What is Aersol Suppression?

Aerosol suppression systems have been around for many years, but many people are not aware of their market presence. These systems are ‘Green’ being non-toxic and contains no CFCs or HFCs. Two of the more well-known brands within the industry are Pyrogen and FirePro, although other brands exist.

 These systems use solid compounds over gaseous or liquid agents. When activated, the solid compound is transformed into a rapidly expanding, extremely efficient fire extinguishing condensed aerosol. The aerosol produced is evenly distributed within the protected area using the forces generated during the transformation process. Unlike gaseous agents, a total flooding effect is achieved without increasing the pressure in the protected area and as such, removes the requirement for supplying, and installing, additional Over Pressure Vent units. Aerosol suppression systems also do not require Room Integrity Testing of the protected areas every 12 months as, as they are not a gaseous system, do not fall under the requirements of BS EN 15004-1.

How does it work?

In a typical fire, there is a fierce inter-reaction between atoms and fragments of unstable free radicals in the presence of oxygen. This continues until the burning fuel is depleted. Aerosol systems extinguish fires predominantly by inhibiting, on a molecular level, the chemical chain reactions present in combustion.

On activation, the compound within the unit is transformed into a rapidly expanding, fire extinguishing condensed aerosol consisting mainly of Potassium salt based K2CO3 (Potassium Carbonate), H2O (water vapour), N2 (Nitrogen) and low levels of CO2 (Carbon Dioxide). The solid particles of Potassium salts, which are only a few microns in size, are suspended in an Inert gas that displays an extremely high surface-to-reaction mass ratio. This increases efficiency – which results in less quantities of the fire extinguishing agent required.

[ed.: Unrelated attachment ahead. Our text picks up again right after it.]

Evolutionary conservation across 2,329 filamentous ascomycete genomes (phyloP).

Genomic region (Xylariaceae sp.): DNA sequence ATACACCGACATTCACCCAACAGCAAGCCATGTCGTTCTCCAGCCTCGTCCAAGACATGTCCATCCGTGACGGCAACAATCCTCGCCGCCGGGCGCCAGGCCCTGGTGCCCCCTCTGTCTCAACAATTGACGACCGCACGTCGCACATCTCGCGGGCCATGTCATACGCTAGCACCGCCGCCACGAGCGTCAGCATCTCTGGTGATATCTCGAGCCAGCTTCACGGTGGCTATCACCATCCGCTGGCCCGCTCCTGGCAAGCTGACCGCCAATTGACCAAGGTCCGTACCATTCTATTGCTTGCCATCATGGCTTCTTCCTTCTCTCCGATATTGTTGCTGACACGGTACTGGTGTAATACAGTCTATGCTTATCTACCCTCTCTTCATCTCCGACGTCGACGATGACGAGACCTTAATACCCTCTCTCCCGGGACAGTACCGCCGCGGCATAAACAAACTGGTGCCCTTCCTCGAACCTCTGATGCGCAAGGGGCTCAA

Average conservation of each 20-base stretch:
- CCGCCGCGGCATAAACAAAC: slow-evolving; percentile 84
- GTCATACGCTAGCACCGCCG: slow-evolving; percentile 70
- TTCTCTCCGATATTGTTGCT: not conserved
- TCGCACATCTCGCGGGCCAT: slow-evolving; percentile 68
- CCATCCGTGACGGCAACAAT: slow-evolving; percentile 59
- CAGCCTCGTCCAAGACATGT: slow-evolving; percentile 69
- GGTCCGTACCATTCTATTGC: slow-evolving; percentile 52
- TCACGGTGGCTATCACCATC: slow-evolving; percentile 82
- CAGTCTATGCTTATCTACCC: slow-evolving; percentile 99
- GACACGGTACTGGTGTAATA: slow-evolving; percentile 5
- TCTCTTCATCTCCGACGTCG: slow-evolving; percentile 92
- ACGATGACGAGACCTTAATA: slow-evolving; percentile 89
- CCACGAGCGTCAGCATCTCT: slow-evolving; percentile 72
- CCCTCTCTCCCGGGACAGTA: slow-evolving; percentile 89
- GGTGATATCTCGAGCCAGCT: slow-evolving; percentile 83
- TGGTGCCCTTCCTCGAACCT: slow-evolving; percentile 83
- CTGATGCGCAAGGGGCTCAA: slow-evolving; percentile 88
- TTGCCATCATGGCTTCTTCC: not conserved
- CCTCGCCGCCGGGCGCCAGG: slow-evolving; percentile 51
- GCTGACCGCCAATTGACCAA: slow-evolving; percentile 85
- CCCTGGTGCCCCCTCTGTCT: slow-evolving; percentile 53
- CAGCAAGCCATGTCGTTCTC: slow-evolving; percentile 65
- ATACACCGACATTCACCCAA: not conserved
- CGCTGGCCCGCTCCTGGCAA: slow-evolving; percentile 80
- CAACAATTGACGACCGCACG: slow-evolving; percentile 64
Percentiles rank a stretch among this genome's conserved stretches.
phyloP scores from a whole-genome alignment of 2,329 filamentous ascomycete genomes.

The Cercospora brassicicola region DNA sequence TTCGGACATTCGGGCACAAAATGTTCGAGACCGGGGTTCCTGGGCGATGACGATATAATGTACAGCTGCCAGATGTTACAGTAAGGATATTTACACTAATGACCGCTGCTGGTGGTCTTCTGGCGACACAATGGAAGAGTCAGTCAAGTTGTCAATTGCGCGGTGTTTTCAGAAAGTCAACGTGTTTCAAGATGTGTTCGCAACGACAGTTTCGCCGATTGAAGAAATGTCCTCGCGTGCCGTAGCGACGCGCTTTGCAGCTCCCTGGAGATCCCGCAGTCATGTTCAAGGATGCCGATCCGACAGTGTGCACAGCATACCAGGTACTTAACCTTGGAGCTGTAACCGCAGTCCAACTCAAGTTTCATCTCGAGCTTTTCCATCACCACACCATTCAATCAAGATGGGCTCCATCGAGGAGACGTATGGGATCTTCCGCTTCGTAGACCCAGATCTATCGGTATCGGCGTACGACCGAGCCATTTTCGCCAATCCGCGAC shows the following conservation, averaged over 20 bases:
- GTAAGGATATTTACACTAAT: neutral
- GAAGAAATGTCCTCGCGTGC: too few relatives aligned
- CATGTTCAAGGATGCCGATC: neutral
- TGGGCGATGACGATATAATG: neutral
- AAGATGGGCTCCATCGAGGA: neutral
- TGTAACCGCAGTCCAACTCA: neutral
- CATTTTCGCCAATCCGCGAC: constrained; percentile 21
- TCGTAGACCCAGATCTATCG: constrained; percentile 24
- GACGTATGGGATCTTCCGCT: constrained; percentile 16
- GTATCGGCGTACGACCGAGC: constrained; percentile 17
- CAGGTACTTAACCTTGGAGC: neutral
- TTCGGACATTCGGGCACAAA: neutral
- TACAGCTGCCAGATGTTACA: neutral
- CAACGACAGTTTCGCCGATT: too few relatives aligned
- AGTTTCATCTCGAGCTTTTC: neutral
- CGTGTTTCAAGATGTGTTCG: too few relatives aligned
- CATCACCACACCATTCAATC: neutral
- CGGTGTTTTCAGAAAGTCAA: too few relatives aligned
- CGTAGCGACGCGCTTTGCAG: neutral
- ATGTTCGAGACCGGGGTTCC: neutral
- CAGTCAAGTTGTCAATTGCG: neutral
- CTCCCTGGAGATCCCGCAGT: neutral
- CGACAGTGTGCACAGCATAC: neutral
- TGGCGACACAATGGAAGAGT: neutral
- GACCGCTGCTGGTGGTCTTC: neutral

How does it work? (continued)

When the condensed aerosol reaches and reacts with the flame, Potassium radicals (K*) are formed from the dissociation (the process in which molecules (or ionic compounds such as salts, or complexes) separate or split into smaller particles such as atoms, ions or radicals, usually in a reversible manner) of Potassium Carbonate. This bind to other flame free radicals, such as hydroxyls (OH-) forming stable products such as Potassium Hydroxide (KOH). This action extinguishes a fire without depleting the ambient oxygen content. The Potassium Hydroxide reacts further in the presence of Carbon Dioxide to re-form Potassium Carbonate.

The solid particles of Potassium Carbonate (K2CO3) have a diameter of fewer than five microns and remain in suspension in the protected room/enclosure for at least 30 minutes, preventing further re-ignition of the fire. In comparison, and as given under BS EN 15004-1, the requirement for retention time is 10 minutes for all Inert/Synthetic gasses apart from CO2, which has a retention time required of 20 minutes.

Other Aerosol systems

The Aerosol agent is usually housed either in a fixed cylindrical (small to medium areas) or square (large areas) container and activated through an electrical current introduced via, for example, a control panel.

Some manufacturers also produce a ‘smoke grenade’ style unit that is activated manually and can, literally, be thrown into a fire. These units are current inventory, and used by, Fire Fighting and security agencies around the world.

Here to help

Cannon Fire works closely with a small number of Aerosol system manufacturers. All Aerosol systems supplied and installed by Cannon Fire are UL 2775, LPCB and BSI certified.

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